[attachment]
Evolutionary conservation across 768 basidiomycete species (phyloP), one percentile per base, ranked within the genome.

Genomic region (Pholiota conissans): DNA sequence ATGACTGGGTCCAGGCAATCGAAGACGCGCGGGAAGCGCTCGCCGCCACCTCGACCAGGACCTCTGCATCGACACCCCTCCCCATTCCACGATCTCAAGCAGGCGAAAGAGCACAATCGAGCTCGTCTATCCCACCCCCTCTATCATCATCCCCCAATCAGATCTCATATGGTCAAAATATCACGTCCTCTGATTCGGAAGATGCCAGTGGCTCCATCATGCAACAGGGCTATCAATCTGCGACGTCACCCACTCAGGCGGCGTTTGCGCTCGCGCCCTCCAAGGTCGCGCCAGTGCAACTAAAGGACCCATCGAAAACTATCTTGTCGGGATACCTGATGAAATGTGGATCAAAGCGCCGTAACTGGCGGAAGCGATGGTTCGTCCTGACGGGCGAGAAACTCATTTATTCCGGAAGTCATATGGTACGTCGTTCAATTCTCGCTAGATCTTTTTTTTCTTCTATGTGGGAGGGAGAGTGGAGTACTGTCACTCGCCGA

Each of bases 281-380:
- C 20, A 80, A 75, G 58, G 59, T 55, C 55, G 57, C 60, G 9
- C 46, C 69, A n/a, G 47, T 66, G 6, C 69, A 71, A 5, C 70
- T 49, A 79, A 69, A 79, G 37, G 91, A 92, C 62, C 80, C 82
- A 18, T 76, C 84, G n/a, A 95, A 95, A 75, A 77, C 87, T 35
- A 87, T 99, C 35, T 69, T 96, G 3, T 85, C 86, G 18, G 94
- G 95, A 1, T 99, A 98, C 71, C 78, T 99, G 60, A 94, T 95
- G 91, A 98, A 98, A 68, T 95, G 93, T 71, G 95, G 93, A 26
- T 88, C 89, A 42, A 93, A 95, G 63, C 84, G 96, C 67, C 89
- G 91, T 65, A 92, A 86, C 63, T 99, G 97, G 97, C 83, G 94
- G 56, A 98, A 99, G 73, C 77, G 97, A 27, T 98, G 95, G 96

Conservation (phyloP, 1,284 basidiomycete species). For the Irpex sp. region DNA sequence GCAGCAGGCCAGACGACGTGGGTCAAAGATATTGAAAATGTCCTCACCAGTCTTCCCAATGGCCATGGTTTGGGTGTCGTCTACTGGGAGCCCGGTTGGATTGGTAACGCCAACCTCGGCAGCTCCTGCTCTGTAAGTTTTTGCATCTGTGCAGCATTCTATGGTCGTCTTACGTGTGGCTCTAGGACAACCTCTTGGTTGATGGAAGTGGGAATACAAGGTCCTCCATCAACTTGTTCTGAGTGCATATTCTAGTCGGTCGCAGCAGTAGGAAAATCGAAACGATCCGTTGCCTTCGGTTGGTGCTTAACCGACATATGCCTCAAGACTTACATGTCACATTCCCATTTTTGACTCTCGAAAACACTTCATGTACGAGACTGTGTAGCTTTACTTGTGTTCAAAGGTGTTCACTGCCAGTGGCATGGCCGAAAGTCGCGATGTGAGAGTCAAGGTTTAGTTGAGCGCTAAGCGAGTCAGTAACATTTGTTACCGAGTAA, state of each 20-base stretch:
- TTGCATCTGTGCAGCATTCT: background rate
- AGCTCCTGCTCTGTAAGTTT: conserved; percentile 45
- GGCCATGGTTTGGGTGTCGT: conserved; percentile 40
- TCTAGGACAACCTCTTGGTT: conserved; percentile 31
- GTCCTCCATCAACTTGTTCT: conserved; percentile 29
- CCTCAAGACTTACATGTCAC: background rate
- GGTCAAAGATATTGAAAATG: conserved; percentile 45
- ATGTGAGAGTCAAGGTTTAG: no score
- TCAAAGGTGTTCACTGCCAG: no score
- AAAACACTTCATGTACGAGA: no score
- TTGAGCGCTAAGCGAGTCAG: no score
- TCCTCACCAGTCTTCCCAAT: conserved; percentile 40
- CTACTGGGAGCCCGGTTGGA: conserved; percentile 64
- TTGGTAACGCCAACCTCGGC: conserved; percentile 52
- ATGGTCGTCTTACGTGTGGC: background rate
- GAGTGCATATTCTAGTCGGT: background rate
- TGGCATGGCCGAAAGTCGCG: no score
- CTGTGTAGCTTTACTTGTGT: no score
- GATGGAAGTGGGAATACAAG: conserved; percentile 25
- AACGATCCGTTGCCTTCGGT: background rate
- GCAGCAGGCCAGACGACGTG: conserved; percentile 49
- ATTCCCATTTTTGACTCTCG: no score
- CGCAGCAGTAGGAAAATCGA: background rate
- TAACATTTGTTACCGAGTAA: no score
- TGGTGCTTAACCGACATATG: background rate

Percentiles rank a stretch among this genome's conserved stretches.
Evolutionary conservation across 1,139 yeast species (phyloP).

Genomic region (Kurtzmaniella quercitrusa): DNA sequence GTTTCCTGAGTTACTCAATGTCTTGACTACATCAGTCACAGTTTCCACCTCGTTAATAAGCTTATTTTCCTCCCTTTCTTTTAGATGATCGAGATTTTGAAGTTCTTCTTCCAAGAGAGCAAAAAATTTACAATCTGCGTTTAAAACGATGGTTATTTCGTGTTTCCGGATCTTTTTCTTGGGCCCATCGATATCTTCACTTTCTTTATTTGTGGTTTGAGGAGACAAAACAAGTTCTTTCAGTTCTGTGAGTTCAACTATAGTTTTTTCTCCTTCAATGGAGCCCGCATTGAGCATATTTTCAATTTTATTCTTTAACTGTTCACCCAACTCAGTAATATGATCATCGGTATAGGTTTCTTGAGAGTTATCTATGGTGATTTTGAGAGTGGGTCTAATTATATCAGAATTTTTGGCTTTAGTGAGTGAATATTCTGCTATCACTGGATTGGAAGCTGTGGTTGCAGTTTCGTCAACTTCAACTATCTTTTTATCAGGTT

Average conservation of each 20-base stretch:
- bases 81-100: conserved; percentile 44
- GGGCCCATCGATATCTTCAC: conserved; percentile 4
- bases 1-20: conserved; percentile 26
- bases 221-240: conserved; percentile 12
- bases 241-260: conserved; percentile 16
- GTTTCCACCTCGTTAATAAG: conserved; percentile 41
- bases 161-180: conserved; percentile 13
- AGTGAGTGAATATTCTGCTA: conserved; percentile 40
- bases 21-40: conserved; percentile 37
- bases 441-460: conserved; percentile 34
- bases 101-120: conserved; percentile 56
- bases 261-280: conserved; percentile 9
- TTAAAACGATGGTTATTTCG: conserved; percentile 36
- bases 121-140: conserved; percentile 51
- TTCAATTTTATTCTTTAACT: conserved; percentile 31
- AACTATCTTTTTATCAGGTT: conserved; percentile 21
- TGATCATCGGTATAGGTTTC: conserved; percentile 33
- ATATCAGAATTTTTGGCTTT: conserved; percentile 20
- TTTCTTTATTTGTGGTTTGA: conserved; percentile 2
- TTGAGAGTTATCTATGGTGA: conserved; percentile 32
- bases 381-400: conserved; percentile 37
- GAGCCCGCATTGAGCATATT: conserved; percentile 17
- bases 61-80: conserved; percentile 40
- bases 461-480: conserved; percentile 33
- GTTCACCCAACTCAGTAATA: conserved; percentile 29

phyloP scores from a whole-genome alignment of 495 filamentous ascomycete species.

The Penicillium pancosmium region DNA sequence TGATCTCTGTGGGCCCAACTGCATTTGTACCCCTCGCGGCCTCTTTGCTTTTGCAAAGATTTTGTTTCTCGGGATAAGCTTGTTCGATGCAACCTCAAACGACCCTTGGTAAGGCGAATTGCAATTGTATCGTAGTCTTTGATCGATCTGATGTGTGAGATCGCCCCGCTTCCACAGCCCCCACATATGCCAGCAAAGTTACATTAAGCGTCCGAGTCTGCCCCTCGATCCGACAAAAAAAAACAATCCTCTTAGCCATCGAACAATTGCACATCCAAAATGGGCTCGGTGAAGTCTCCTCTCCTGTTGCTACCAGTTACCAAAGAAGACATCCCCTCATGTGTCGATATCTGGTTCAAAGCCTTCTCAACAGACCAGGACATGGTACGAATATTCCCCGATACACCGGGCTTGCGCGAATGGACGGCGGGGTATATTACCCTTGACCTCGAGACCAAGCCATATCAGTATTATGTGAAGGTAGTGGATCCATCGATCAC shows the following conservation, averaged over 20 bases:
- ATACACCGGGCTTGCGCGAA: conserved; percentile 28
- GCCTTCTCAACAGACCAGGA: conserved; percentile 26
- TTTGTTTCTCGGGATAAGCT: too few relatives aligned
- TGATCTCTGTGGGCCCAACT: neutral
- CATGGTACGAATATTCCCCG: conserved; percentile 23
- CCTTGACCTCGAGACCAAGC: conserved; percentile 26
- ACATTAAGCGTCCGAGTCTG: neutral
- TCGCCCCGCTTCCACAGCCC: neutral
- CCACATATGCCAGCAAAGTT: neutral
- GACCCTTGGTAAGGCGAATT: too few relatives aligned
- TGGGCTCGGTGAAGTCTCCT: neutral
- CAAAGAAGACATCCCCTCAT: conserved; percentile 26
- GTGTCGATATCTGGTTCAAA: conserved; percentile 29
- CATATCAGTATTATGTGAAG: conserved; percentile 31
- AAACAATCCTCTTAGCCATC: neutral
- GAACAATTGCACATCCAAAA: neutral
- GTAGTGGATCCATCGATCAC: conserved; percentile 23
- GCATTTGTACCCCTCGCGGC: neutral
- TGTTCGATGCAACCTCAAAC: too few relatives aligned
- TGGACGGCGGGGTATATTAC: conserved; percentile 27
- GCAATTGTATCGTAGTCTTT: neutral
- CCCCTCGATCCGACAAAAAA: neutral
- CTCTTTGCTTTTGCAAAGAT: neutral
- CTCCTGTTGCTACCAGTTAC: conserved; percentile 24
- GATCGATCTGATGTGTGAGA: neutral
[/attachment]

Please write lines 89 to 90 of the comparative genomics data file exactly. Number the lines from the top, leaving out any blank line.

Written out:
- TGTTCGATGCAACCTCAAAC: too few relatives aligned
- TGGACGGCGGGGTATATTAC: conserved; percentile 27